It's a good lift. It is also a large cappuccino, yet the episode is the only evidence which betrays her as one of Scotland's premier female powerlifters. The 42-year-old residential childcare worker from Dumfries does not at first measure up to the expectation of a flexing athlete capable of completing a deadlift of 142.5 kilograms to win her category in June's British Championships. All with more than a grunt of indignation. "When I go to lift I'm like a completely different person; I'm like an ogre," says Davidson.
That would have to be seen to be believed, although any such invitation is likely to be met with relish. Her stature belies her place in powerlifting but Davidson is every inch the competitor; she followed a second-place finish in the Scottish Championships in April by being named among a six-strong team - comprising Louise Murray, Michelle Brand, Bernie McGurk, Robert Love and Daniel Marmander - to represent Scotland at the 4 Nations in Belfast on Saturday.
Her selection was down to her prowess in lifting but it was also informed by the determination to raise her game when she chose to end a sabbatical from the sport in March. The recurring back injuries which are borne by many powerlifters, in tandem with the demands of balancing training with motherhood, had caused the Scot to take a step back. Davidson has also been diagnosed with fibromyalgia: a chronic condition affecting mostly women and which is characterised by fatigue, stiffness and widespread pain. Her grip on the sport was only ever loosened, though, and a short career as a referee proved more restrictive than the leotard and weight-belt she had chosen to stow away.
"I started refereeing about two years ago . . . I couldn't sit in that chair. I could not sit in that chair," says Davidson, who is based at Burns Gym in Dumfries. "I've been back for about five months and I'm better now than I ever was before. Everybody was asking me 'why do you want to go back to that? It's not good for you, blah de blah de blah . . . whatever'. I've also been diagnosed with fibromyalgia, which basically makes me really tired and really sore. You can't get rid of it but I just train round about it. I completely want to succeed.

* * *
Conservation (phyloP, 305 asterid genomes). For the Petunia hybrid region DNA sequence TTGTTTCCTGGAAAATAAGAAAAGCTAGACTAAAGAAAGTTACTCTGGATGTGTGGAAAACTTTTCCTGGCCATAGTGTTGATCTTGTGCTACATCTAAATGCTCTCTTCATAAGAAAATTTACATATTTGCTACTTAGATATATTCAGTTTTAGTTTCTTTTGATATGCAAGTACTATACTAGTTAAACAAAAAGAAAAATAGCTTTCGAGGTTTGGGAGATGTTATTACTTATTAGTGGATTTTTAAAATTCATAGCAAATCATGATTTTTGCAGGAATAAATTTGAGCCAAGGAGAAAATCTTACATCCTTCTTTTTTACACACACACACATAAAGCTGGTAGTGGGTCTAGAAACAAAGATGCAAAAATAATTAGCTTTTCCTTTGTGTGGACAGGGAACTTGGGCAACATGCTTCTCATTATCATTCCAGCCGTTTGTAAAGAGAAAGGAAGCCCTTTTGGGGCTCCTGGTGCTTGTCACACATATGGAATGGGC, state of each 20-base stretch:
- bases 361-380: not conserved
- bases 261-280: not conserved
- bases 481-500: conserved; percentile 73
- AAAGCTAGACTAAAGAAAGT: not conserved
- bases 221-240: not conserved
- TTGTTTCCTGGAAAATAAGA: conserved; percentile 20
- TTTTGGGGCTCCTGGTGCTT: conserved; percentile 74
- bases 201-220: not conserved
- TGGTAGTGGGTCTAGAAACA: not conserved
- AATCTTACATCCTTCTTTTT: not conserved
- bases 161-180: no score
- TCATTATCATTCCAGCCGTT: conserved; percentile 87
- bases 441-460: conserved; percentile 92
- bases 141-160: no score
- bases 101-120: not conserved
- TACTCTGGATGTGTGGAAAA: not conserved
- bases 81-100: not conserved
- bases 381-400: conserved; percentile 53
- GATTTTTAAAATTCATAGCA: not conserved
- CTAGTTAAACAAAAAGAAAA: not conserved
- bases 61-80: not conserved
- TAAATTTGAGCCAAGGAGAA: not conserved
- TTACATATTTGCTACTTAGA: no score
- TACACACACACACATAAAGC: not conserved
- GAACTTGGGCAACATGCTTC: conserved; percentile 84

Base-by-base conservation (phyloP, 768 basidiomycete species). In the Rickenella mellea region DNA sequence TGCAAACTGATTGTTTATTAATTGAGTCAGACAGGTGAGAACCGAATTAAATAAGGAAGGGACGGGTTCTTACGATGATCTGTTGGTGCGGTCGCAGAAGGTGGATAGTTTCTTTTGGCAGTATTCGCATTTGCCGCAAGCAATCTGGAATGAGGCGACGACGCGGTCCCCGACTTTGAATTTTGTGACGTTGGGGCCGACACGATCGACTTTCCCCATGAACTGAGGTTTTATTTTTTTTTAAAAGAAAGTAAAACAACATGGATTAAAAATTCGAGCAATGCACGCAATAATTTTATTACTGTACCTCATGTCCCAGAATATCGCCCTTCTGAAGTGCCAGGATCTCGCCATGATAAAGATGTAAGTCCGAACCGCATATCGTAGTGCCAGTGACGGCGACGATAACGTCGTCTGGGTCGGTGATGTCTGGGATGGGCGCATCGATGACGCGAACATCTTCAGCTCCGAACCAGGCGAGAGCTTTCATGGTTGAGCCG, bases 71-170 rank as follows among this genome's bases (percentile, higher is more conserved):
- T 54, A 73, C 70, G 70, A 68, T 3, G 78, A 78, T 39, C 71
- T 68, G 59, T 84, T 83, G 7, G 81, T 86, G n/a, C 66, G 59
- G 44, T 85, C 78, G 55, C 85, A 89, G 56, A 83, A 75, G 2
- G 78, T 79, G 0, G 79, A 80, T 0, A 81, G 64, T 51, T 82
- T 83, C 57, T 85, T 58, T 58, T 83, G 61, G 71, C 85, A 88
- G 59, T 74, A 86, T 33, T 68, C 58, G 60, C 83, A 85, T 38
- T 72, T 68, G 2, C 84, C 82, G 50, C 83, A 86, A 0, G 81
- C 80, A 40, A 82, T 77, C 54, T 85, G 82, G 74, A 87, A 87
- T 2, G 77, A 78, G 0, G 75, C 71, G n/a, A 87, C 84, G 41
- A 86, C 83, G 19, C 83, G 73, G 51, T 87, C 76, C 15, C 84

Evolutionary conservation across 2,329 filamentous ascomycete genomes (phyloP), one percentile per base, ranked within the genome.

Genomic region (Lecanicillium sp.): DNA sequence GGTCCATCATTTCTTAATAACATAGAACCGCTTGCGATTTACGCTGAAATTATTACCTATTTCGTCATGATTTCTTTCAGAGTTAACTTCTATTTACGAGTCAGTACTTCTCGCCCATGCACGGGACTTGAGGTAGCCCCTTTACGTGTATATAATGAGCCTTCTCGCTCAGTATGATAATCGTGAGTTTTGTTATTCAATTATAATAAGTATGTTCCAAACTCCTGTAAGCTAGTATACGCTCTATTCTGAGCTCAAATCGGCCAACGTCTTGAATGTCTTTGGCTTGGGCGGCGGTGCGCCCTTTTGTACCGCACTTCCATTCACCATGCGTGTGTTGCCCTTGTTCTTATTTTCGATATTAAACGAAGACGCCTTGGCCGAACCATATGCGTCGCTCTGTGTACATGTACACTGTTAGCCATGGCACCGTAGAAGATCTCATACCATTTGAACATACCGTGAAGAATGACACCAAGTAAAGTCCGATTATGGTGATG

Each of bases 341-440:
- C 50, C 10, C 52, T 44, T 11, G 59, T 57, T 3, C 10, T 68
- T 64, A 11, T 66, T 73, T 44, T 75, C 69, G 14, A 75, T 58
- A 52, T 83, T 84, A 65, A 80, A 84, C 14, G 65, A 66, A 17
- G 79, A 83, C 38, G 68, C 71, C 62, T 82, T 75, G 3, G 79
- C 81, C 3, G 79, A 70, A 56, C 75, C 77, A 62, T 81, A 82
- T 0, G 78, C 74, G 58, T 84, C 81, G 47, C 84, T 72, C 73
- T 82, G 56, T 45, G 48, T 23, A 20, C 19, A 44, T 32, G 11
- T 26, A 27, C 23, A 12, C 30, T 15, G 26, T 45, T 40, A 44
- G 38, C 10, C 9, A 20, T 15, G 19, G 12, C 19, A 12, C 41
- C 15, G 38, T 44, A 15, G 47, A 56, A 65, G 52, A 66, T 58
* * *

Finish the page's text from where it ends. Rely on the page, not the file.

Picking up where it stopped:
"I started training again in March, started competing again and won the British. It came back just like that. When I started again I gave benchpressing a wee bash and thought 'this is not bad', but I wasn't sure if I'd be able to squat the same. But I did and at the gym we just kept putting more and more weight on."
Davidson has come to terms with competition quickly but the uninitiated will perhaps still require a moment. A contest is decided over three disciplines: the squat, in which the weights are lifted from the shoulders via a squatting motion; the benchpress, when competitors lie down and lift from the chest; and the deadlift, when a weight is lifted from the floor. "It's like what they do on Strongest Man, only when you look at their bodyweight compared to what they're lifting it's not as impressive . . . I would never say that to them, though," says Davidson.
And yet it was a bent for doing the unexpected which led her to pick up weights in the first place. Having first dabbled in the boxing ring, Davidson resolved to square up to television's Gladiators, making the shortlist for contenders before the producers of the show trumped for somebody else - "They only wanted one Scottish woman and went for a fish farmer from Skye" - before a chance meeting with a local powerlifter brought an introduction to a more lasting experience. "I stopped her in the street after seeing her picture in the paper. I asked her if I could go along and train and it went from there," says Davidson.
It could yet carry her to Plzen, where the European World Masters will be held next year. Having restricted herself to just 1000 calories a day in order to maintain her weight for the 4 Nations, reaching such a tournament will demand physical sacrifice. That is exacerbated further since her relative success has not yet built up the fiscal muscle required to compete abroad regularly.
"I was picked to represent Great Britain at the Europeans [in Blanquefort, France], but that was going to cost about £800," she says. "I am looking for sponsors and you can apply for a grant from the local sports council. I could get maybe 25% of travel costs paid for, but that is dependent on who else applies and that sort of thing."
For now, then, that is just another burden for Davidson to lift.